For 28 years, I have shepherded many children through school days — morning routines, buses and carpools, homework and parent-teacher conferences, AND… the 100th Day of School every year. The projects and the math, the show and tell, and even, a couple of aha! moments when a child “gets” the idea that 10 groups of 10 make 100. We’ve utilized many different objects to share 100 with teachers and classmates. We’ve used paperclips linked together (one girl even asked to get colored paperclips so she could make a chain of 100 paperclips with 5 groups of different colors). We’ve used marshmallows, pennies, M&M’s, pebbles, orthodontia rubber bands (those teeny, tiny ones), Q-tips, leaves, and once, 100 pictures of ladybugs that a 5th grader found online.
One of my creative sons, Freddy, had the best 100th Day of School ever when he was in second grade. His brain is unique. He sees the world through an autistic window and while his interactions with the world are always interesting, his brain is a whirl of brilliance. He creates and builds and asks deep questions and has the best sense of humor, though he doesn’t see the humor until others react. A quick wit. As you can imagine, Legos, train tracks, and anything to do with boards and tape and tools and glue
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When Freddy was in 1st grade and the 100th Day of School rolled around, it was a no brainer to decide to take 100 Legos to school. But he wasn’t satisfied with counting out 100 Legos into a baggie. I tried to get him to make groups of 10 of different colors or 10 different shapes to no avail. He had to BUILD with one hundred Legos. This was his creation. He had counted out one hundred Legos ahead of time, but neither I, nor the teacher actually counted the Legos… he is renowned for rebuilding EVERYTHING he works on…. many times, so I’m fairly certain that this creation does not have exactly 100 pieces. But he was SO proud of it and his teacher built on his self-esteem.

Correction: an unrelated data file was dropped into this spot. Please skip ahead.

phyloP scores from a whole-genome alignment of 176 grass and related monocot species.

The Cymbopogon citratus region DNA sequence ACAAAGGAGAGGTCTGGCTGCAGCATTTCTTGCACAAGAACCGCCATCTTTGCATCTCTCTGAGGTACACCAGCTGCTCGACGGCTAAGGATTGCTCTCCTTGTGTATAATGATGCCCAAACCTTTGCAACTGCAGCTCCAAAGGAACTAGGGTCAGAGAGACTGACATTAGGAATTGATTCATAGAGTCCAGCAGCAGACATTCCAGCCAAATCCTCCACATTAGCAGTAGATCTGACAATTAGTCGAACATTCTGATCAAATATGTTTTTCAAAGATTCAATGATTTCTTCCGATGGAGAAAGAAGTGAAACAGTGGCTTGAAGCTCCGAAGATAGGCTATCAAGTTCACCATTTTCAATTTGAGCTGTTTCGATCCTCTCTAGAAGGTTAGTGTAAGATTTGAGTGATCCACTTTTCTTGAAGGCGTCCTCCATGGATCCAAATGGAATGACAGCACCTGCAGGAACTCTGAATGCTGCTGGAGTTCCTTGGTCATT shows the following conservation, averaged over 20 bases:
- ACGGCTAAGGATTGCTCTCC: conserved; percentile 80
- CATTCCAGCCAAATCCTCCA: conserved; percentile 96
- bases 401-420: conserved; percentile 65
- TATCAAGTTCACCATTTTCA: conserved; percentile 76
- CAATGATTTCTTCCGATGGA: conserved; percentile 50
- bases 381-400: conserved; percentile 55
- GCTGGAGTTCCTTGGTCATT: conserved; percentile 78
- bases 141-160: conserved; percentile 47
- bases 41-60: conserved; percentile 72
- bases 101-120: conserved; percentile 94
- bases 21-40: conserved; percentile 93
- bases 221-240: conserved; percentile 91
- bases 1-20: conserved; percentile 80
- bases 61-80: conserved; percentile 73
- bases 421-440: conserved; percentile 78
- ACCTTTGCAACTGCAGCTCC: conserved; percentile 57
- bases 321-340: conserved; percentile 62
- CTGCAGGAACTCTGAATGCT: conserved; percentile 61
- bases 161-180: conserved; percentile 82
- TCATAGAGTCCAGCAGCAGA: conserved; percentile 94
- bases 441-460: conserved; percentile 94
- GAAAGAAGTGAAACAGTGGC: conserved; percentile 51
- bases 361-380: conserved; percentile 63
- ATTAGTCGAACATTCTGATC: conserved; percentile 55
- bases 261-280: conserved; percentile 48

The next year in Freddy’s second grade, for some reason, I missed the notice from his teacher about 100th Day, so he did not have anything. Freddy’s teacher pulled me aside when I was doing pick up that afternoon and she was giggling so hard, she could hardly talk. She said she’d been breaking out in laughter off and on all day since circle time.
They had been sharing the 100th Day things that each student brought and when it came to Freddy, instead of saying that we forgot, he told her that he had 100 dinosaur sounds in his throat. She said it was SOOOOO hard not to laugh out loud. She worked with him and they agreed that he would do 10 sounds at a time, then let another friend share, then he could do 10 more. She said she wouldn’t swear by it, but she is fairly certain that there was not a single duplicate sound. She said there were squawks and squeaks, clicks and caws, roars and whines and whinnies, a couple of underwater-type sounds, and a few whistles and clucks and crows. She said the other students, bless their hearts, sat and listened and even asked questions about the different beasts. They made it to 100!
And the teacher chuckled for the rest of the day.